U.S firms caught in the headlights

Nov 09 2005 by Nic Paton Print This Article

More than over half of businesses are unable quickly to translate decisions into action, with employers in the U.S among the least nimble in the world, a new study has suggested.

Research by management consulting firm Booz Allen Hamilton has found that most organisations exhibit what it calls "unhealthy" traits, traits that prevent them from turning decisions into action.

Globally, the U.S. had a higher rate of unhealthy firms than every country in Europe. China, by contrast, ranked near the top of the study.

The study was based on more than a survey of 50,000 people in 100 countries and was intended to look at a company's organisational "DNA", with firms gauged on their structure, decision rights, motivators and information.

By a margin of nearly two to one, people polled declare their own organisations to be ineffectual.

Just 31 per cent reported traits and behaviours commonly found in a "healthy" organisational profile.

Most organisations (27 per cent), it found, were "passive-aggressive" in that they seemed congenial, even conflict-free, yet still resisted meaningful change.

"Healthy organisations are good at execution Ė they get things done," said Gary Neilson, Booz Allen senior vice president.

"By contrast, unhealthy organisations stumble and eventually stagnate Ė they can't execute," he added.

Every European country had a higher ratio of healthy to unhealthy profiles than the U.S.

Only Japan, Canada, and Australia ranked lower. A second arresting finding was that China was one of the most robust nations when it comes to organisational health.

More than half of all surveys completed in China resulted in a healthy profile, versus 31 per cent in the overall sample and 33 per cent in the U.S. Japan had the lowest percentage of healthy profiles, at 19 per cent.

Larger organisations were more unhealthy and more likely to exhibit dysfunctional traits and behaviours
Larger organisations were more unhealthy, the study also found, and were more likely to exhibit dysfunctional traits and behaviours.

Some industries were unhealthier than others. No industry emerged as particularly healthy, but the utilities industry had the highest proportion of dysfunctional organisational types.

Other "unhealthy" industries included energy, healthcare, capital goods, and technology hardware.

The "healthiest" industry was real estate (45 per cent healthy versus 55 per cent unhealthy), followed by commercial services and supplies, food/beverage/tobacco, and retail.

Unhealthy organisations lacked clear decision-making and did not share information effectively.

Overall, only 45 per cent of those polled believed people in their organisation had a clear idea of what they were accountable for.

Among "unhealthy" profiles, that number dropped to 23 per cent. In ineffective organisations, just 16 per cent believed that information flowed freely and only one in five felt they and their colleagues had the information they needed to understand the bottom line impact of their day-to-day choices.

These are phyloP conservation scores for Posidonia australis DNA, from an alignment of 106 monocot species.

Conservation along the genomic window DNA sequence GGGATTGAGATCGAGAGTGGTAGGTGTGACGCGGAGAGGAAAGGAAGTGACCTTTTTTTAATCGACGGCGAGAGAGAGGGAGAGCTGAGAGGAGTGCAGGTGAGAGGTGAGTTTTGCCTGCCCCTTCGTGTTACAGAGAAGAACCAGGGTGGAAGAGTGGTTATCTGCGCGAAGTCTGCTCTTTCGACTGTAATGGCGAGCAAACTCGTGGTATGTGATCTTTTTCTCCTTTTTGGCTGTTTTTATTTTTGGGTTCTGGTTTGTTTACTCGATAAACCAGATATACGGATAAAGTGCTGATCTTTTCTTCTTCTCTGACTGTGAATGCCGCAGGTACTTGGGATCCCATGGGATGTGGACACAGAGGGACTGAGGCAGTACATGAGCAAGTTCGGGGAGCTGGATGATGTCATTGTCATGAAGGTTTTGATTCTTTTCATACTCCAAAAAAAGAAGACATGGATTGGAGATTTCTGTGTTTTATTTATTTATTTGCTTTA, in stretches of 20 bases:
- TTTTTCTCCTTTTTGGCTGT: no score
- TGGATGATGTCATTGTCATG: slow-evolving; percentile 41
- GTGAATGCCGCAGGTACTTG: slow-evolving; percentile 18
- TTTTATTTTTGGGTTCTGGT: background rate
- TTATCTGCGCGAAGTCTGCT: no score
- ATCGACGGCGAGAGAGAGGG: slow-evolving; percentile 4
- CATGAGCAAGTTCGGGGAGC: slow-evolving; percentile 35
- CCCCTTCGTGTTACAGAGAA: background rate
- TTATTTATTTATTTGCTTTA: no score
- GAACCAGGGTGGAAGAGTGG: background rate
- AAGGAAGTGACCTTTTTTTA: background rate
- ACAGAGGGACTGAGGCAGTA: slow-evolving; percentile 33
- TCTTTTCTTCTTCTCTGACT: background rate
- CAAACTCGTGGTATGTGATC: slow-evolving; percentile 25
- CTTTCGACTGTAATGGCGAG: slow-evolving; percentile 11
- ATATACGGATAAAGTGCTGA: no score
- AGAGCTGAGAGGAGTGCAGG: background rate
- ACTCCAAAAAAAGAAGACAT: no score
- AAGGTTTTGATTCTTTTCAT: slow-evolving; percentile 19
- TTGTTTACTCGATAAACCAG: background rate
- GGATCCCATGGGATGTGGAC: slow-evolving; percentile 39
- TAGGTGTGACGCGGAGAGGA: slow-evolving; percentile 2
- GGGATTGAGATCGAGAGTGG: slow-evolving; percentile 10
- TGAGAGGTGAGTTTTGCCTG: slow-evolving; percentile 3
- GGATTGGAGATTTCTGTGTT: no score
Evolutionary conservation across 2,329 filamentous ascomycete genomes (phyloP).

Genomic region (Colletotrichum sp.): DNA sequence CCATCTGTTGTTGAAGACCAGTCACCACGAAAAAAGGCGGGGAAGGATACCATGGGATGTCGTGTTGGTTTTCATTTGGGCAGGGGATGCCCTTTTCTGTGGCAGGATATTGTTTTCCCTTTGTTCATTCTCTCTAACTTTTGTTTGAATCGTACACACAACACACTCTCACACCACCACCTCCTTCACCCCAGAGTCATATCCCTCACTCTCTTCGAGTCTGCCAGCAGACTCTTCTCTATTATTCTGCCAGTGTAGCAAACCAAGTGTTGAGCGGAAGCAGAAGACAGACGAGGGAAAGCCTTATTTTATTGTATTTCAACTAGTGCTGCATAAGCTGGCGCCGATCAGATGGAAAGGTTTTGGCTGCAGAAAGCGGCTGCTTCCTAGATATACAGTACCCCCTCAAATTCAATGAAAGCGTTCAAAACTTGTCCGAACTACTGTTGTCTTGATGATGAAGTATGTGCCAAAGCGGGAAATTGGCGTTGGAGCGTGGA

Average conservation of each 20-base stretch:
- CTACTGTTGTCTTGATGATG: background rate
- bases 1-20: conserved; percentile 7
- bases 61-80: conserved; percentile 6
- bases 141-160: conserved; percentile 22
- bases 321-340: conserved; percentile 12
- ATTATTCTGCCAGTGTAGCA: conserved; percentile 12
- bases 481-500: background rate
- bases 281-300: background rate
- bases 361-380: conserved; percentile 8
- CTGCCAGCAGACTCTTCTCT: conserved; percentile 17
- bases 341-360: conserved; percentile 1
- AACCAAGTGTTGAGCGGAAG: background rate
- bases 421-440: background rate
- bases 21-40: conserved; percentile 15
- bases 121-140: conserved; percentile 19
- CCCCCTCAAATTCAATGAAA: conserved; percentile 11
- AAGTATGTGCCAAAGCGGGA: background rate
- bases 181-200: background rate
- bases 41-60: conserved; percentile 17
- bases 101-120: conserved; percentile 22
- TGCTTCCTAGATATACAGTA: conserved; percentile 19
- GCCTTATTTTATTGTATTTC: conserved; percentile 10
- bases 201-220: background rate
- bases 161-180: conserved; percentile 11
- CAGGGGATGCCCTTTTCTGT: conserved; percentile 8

Healthy organisations were nearly twice as likely to be profitable as their unhealthy peers.

Perhaps not surprisingly, 48 per cent of those that generated healthy profiles reported better-than-industry-average profitability against 27 per cent of those that described their organisations as unhealthy.

Worrying for managers, senior management often saw a far rosier picture than the rest of the organisation.

Sharp differences emerged between the attitudes of senior management and those of lower-level groups.

Senior management was consistently more optimistic in their assessment of organisational health, suggesting executives were out of touch with the rest of their organization, said Booz Allen.

In the UK, healthy compared with unhealthy came out at 36 per cent to 64 per cent.

The company has drawn up seven organisational types it argues signify a "healthy" or "unhealthy" organisation.

Healthy or unhealthy?

Of the seven organisational types identified by Booz Allen, three are considered "healthy":

Resilient: Flexible enough to adapt quickly to external market shifts, yet steadfastly focused on and aligned behind a coherent business strategy.

Just-in-Time: Inconsistently prepared for change, but can turn on a dime when necessary, without losing sight of the big picture.

Military Precision: Often driven by a small, involved senior team, it succeeds through superior execution and the efficiency of its operating model.

Four organisational profiles were identified as "unhealthy":

Passive-Aggressive: Congenial and seemingly conflict-free, this organisation builds consensus easily but struggles to implement agreed-upon plans.

Outgrown: Too large and complex to be effectively controlled by a small team, it has yet to "democratize" decision-making authority.

Overmanaged: Multiple layers of management create "analysis paralysis" in a frequently bureaucratic and highly political environment.

Fits-and-Starts: Contains scores of smart, motivated and talented people who rarely pull in the same direction at the same time.